Forcibly displaced: trapped between the hammer of armed conflict and the anvil of international inaction

 

We hear every day about a wave of forced displacement within the borders of a country or beyond, or the sinking of a boat crowded with asylum seekers, or the arrest of a group of asylum seekers or sending them back to face their fate! Whatever the means of transport or route and destination, perhaps it is always the best of bad options, chosen by people not for a picnic, but forcibly, after being denied their basic rights and had nothing left but to cling to their right to life. The journey of forced displacement is always risky, and many of those who are fleeing the conflict do not reach safety.

 

This is how 2013 entered the list of the worst years in terms of the pace of displacement and the number of displaced people around the world and the highest since the early nineties. More than six million people were forced to leave their homes and possessions, and nearly a third of them have resorted to other countries, while the rest were displaced within the borders of their home countries according to the statistics of the High Commissioner of the United Nations for Refugees for the first six months of 2013. By the beginning of 2014 and with the ongoing armed conflict in Syria and the low probability of it coming to end soon, the total number of people who have been displaced within the country or fled abroad since the beginning of the conflict exceeded 9.3 million, while Syria’s population was estimated at 22.4 million.

 

Syria had hosted hundreds of thousands of refugees over the past decades before the start of the conflict in 2011 and before its spaces became narrower for them and its own citizens. The current waves of forced displacement in the Middle East, came to add on the chronic problem of Palestinian refugees - which did not find its way to a permanent settlement after more than 60 years - and to affect and be affected by it.

 

More than half the Palestinian refugees in Syria, who number more than 550,000, were displaced inside the country while more than 100,000 fled to other countries according to the statistics of the United Nations Relief and Works Agency for Palestine Refugees in the Near East. It should be noted that many of the Palestinian refugees have faced great difficulties in entering neighboring countries - especially those which already host Palestinian refugees - or stay in these countries. It is perhaps ironic that clinging to the right of return came to be the foundation stone for justifications put forward by some governments for restricting the entry of Palestinians.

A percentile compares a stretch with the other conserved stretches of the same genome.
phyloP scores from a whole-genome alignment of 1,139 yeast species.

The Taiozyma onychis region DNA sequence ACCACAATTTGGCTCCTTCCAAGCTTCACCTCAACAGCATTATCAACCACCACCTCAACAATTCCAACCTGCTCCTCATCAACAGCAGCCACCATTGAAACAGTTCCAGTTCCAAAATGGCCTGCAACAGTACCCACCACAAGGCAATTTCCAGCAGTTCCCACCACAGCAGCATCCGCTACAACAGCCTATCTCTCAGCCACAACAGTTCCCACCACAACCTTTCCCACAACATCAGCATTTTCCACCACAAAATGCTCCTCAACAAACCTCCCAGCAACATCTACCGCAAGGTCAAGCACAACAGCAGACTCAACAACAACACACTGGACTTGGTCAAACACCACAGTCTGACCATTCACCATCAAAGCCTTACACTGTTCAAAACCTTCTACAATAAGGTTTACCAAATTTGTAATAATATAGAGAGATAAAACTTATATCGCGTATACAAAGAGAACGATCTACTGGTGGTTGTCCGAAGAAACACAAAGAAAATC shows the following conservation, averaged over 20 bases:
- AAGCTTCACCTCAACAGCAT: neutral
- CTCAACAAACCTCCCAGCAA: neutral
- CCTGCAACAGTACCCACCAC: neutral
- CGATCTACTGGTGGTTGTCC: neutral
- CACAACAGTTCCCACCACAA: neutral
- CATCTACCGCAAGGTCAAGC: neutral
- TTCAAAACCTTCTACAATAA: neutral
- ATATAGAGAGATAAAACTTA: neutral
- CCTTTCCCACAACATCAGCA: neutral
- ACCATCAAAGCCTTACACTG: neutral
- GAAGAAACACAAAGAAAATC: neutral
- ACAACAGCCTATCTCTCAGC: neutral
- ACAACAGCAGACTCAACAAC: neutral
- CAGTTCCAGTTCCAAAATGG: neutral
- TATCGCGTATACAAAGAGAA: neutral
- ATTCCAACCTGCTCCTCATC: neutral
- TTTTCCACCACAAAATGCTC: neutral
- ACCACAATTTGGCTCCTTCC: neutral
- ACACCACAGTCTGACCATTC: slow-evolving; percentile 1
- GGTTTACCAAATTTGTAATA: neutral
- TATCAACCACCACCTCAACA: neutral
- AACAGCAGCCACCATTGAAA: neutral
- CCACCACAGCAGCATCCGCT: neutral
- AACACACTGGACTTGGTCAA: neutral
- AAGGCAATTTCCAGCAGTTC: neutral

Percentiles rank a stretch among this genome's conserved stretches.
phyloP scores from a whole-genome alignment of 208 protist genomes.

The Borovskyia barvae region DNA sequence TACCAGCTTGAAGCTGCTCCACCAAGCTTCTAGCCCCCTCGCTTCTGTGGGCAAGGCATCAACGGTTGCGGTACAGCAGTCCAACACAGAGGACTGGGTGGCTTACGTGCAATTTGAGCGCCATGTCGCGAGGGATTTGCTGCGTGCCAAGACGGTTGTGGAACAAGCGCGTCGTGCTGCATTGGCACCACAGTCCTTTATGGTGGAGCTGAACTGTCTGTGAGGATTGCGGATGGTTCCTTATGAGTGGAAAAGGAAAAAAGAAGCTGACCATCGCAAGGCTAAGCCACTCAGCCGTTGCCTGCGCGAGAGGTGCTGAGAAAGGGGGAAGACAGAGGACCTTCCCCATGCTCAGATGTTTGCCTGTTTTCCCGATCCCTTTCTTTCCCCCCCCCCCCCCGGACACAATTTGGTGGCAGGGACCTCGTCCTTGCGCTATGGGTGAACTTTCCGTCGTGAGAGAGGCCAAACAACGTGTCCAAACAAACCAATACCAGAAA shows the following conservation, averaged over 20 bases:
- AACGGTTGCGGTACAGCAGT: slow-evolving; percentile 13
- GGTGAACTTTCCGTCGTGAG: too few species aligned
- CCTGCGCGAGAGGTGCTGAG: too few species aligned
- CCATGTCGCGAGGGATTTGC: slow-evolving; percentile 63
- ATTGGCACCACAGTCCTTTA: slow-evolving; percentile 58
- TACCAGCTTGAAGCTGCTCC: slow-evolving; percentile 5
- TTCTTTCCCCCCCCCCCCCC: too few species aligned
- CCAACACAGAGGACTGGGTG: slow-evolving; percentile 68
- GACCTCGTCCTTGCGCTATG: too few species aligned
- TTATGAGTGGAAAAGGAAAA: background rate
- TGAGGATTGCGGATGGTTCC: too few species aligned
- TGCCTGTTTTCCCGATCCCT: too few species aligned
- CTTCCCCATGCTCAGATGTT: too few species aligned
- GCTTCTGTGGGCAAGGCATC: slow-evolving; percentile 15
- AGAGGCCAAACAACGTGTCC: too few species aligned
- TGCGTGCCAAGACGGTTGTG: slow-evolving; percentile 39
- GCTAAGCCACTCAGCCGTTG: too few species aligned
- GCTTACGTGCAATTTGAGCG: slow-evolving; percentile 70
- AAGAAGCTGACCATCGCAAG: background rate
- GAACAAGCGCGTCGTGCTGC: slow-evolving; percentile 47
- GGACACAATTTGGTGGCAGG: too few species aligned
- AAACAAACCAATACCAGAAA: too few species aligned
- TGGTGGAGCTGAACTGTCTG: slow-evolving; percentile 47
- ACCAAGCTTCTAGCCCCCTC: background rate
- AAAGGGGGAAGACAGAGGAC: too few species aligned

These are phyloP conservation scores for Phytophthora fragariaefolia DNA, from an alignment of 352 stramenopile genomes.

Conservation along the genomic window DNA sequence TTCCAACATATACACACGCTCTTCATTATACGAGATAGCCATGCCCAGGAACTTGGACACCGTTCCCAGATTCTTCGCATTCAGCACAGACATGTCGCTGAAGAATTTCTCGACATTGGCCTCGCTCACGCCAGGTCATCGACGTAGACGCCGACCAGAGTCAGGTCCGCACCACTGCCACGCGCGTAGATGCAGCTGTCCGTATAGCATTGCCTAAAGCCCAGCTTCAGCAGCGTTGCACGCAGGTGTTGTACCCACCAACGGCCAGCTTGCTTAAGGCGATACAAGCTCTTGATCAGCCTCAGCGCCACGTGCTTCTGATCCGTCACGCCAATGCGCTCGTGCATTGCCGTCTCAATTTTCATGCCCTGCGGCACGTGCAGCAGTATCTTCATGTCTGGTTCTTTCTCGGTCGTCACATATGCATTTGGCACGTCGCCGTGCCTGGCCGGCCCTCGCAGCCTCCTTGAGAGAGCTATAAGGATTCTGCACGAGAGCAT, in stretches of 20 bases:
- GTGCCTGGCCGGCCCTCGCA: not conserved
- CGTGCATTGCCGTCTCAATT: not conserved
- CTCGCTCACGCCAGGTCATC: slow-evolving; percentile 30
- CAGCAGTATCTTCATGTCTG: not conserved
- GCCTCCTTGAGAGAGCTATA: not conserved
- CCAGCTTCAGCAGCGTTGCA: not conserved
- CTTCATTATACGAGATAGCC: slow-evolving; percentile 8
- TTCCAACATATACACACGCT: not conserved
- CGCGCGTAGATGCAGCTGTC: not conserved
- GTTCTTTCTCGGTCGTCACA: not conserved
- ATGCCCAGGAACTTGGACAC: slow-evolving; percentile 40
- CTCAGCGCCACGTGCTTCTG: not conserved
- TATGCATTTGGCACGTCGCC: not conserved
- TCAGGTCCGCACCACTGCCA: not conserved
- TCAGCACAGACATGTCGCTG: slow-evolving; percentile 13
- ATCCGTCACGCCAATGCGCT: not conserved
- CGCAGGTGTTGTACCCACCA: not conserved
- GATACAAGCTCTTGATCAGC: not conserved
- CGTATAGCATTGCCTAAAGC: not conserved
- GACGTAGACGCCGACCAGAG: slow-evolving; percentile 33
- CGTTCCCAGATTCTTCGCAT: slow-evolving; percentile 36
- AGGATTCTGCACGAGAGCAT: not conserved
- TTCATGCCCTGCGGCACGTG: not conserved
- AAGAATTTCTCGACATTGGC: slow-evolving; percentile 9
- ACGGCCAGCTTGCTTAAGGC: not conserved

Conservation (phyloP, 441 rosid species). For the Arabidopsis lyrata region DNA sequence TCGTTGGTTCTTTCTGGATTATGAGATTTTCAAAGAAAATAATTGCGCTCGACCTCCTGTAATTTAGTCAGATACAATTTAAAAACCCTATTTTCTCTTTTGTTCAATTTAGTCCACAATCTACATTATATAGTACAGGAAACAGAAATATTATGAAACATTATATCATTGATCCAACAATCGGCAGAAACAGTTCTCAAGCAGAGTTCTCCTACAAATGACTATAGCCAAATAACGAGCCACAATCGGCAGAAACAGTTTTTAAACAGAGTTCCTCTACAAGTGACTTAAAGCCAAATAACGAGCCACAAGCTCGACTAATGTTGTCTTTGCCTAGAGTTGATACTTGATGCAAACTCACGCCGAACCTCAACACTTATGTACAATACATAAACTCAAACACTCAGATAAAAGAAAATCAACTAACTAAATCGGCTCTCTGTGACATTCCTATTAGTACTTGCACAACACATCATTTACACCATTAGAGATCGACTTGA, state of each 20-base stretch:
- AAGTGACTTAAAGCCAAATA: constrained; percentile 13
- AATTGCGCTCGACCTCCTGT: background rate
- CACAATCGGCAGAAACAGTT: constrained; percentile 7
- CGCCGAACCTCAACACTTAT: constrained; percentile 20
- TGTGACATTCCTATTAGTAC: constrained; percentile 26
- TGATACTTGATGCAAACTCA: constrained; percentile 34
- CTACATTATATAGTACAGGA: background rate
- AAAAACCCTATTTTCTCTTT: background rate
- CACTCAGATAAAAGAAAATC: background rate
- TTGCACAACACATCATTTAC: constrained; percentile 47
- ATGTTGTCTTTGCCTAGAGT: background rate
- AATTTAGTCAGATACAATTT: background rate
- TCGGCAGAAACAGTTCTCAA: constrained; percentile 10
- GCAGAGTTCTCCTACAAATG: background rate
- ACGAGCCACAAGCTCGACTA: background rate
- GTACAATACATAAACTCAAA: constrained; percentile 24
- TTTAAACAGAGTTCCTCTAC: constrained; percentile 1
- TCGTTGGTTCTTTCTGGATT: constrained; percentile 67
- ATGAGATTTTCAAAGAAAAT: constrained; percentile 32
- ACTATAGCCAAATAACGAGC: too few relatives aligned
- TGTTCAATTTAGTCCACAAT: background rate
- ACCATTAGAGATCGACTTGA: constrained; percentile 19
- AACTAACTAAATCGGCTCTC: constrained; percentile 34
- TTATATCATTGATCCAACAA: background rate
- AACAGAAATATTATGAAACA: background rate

Responding to the requirements of displaced persons and refugees require an international stance towards the suffering of millions of people trapped in the cycle of conflict in Syria and the neighborhood, and serious action to protect their rights at a time when the death toll exceeded 100,000; a stance still short of sending a clear and serious message to all parties to the conflict, to respect minimum human rights standards and refrain from targeting civilians or imposing blockade on entire regions in order to starve the population, a form of collective punishment, or to resort to tactics such as forced displacement and forced disappearances and extrajudicial executions, as it was short of responding to the largest humanitarian appeal in UN history, which was only 70% funded by the end of 2013.

 

In the absence of effective remedies for the causes of the conflict in Sudan's Darfur region, and putting an end to human rights violations and impunity, fighting renewed there in early 2013 in the worst  wave of violence since years. More than 30,000 people were forced to flee the country and enter eastern Chad to join nearly 250,000 Darfuri refugees who have already spent the past decade there after fleeing the ravages of the conflict, living under ongoing scarcity of resources necessary to secure their needs and basic rights as refugees. The situation gets more tragic in Darfur region, where the number of displaced persons since the beginning of the conflict exceeded the threshold of two million, because of the constraints imposed by Sudan to restrict access to the region.

 

This issue of Mawared sheds light on the rights of refugees and internally displaced persons. It also provides an overview on the situation and the plight of refugees and internally displaced persons in various countries: displaced people in Syria and the Syrian refugees and the Palestinians in the neighboring countries, the policies pursued by Israel towards refugee and displaced Palestinians, the displaced in Darfur and taking refuge in Chad, refugees in Israel, Iran, Libya and Egypt. The issue also provides a selection of legal documents and electronic resources on the subject of refugees and internally displaced persons.

 

Mazen Jaber

Human Rights Education Information Officer

Regional Office for the Middle East and North Africa- Amnesty International




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